Patchouli Oil

Uses, Benefits, & Side Effects

Reading Time: 3 minutes
Posted on September 16, 2019 By Michelle Schoffro Cook
Reading Time: 3 minutes

Patchouli oil is an essential oil derived from the leaves of the patchouli plant, a type of aromatic herb. The Patchouli plant belongs to a family of other well-known aromatic plants, including Lavender, Mint, and Sage.

Patchouli oil has a grounding, balancing, calming scent and provides numerous health benefits, making it ideal for therapeutic use in cosmetics, aromatherapy, and cleaning products. To produce patchouli oil, the leaves and stems of the plant are harvested and allowed to dry out. They then undergo a distillation process to extract the essential oil.

Patchouli is native to and cultivated in tropical regions such as Brazil, Hawaii, and Asian regions like China, India, Malaysia, and Indonesia. In the Asian countries, it was traditionally used in folk medicine to treat hair problems like dandruff and oily scalp, as well as skin irritations like dryness, acne, and eczema.

Although its use was widespread in the 1960s, it began to be used hundreds of years earlier; its high value inspired early European traders to exchange Patchouli for gold. It was also believed that the Pharaoh Tutankhamun, King Tut, was buried with 10 gallons of Patchouli oil inside his tomb.

Having been used to scent Indian fabrics such as fine silks and shawls to rid them of moths and other insects in the 1800s, Patchouli Oil is believed to have received its name from the Hindi word “pacholi”, meaning “to scent”. Another theory states that its name comes from the Ancient Tamil words “patchai” and “ellai”, meaning “green leaf”. The story goes that the scent of Patchouli oil became the standard by which fabrics would be judged as being true Oriental fabrics.

There are three species of Patchouli, which are called Pogostemon Cablin, Pogostemon Heyneanus, and Pogostemon Hortensis. Of these, the Cablin species is the most popular and is the one cultivated for its essential oil, as its therapeutic properties lend it a relative superiority over other species.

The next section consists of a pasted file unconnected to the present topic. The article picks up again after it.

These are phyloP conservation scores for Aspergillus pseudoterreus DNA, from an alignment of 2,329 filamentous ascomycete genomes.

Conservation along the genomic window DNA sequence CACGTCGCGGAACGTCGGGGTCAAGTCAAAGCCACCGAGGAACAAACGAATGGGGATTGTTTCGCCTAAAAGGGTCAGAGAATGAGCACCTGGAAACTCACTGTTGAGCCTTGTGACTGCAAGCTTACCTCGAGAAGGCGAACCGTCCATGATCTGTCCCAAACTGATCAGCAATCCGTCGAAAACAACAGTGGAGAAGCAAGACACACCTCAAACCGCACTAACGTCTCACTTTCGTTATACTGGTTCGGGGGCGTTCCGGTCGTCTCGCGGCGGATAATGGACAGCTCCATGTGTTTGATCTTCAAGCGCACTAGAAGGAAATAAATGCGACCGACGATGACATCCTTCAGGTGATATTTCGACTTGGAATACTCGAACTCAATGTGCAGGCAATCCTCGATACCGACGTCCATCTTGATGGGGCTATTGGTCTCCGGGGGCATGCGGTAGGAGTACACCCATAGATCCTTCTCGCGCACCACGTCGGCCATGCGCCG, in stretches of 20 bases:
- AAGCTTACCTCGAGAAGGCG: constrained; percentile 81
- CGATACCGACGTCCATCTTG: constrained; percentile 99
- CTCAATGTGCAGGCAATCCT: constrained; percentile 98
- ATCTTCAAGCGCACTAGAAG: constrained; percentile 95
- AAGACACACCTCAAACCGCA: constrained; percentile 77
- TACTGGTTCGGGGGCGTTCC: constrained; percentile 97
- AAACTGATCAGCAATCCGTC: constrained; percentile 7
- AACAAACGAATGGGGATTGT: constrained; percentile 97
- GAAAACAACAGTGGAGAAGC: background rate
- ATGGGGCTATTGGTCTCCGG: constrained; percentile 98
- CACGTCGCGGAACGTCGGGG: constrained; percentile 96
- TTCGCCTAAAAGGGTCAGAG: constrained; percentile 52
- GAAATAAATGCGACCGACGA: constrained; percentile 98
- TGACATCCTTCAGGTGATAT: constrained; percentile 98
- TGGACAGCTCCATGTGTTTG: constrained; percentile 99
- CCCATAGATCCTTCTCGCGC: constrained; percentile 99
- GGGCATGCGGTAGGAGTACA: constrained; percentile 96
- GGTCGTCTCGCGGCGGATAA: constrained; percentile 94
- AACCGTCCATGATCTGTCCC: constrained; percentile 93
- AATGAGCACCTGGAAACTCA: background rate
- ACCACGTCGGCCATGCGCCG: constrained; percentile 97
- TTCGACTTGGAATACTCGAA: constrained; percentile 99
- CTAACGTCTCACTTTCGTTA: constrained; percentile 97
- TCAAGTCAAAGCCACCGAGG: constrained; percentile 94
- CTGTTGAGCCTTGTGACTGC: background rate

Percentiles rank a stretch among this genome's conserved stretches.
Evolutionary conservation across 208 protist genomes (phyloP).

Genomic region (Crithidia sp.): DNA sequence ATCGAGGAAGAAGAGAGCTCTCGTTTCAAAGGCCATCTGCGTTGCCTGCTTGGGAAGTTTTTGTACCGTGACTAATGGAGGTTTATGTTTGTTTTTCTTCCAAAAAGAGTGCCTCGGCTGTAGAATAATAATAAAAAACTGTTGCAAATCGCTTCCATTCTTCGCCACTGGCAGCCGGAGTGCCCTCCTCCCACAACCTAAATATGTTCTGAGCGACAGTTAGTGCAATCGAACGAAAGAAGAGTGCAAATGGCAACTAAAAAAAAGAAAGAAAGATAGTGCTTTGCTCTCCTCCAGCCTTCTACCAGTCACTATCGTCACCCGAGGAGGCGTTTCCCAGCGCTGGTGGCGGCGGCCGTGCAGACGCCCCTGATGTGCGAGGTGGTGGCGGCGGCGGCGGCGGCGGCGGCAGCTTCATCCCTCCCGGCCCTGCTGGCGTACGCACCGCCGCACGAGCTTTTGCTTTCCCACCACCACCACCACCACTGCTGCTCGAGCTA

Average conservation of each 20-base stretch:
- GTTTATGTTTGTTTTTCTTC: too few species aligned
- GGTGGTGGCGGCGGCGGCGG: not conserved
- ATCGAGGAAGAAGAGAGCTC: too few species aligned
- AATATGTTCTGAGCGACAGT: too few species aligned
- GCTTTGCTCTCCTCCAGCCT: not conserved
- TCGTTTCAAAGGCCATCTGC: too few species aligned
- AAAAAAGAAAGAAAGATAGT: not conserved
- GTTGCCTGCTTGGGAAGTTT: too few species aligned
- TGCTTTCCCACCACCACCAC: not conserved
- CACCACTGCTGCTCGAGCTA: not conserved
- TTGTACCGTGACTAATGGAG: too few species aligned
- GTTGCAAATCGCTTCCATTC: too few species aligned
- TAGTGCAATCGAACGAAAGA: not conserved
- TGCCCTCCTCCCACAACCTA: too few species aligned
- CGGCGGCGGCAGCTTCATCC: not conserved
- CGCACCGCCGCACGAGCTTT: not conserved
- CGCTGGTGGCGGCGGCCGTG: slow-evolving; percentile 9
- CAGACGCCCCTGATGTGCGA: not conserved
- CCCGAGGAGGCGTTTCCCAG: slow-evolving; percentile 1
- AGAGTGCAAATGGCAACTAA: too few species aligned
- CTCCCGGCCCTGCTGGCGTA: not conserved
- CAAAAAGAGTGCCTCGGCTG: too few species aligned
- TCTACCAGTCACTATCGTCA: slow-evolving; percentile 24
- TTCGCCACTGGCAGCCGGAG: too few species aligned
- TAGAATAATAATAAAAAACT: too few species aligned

Patchouli’s active chemical components contribute to its therapeutic benefits that give it the reputation of being a grounding, soothing, and peace-inducing oil. These constituents make it ideal for use in cosmetics, aromatherapy, massage, and in home cleansing products to purify the air as well as surfaces. These healing benefits can be attributed to the oil’s anti-inflammatory, antidepressant, antiphlogistic, antiseptic, aphrodisiac, astringent, cicatrisant, cytophylactic, deodorant, diuretic, febrifuge, fungicide, sedative and tonic qualities, among other valuable properties.

Several studies have demonstrated that patchouli oil has an anti-inflammatory effect:

  • Swelling is a large part of your body’s inflammatory response. A recent study in mice found that one component of patchouli oil decreased chemically induced swelling in their paws and ears.
  • Immune cells produce a variety of chemicals associated with inflammation. A 2011 study reported that pretreating immune cells called macrophages with patchouli alcohol lowered the levels of these molecules produced by the cells when they were stimulated.
  • Immune cells must also migrate to the site of inflammation. A 2016 study in cultured cells found that patchouli oil reduced migration of immune cells called neutrophils.

These findings are promising for the use of patchouli oil or its components in treating inflammatory conditions.

In fact, a recent study administered patchouli oil to rats with chemically induced inflammatory bowel disease. They found that rats treated with patchouli oil had less damage and immune cell accumulation in their colon.

Patchouli oil doesn’t often elicit irritation or an allergic response when applied to the skin. But you should still be careful when initially applying it in case a reaction occurs. Never apply undiluted patchouli essential oil to the skin. Because patchouli oil can affect blood clotting, the following people should avoid using patchouli oil:

  • Those taking blood thinning medication
  • Individuals who have recently had or will be undergoing major surgery
  • Those with bleeding disorders, such as hemophilia.

As always, it’s important to remember that essential oils are very concentrated and should be properly diluted before using on the skin or for aromatherapy. Never eat or drink any essential oil without first consulting a qualified medical professional.

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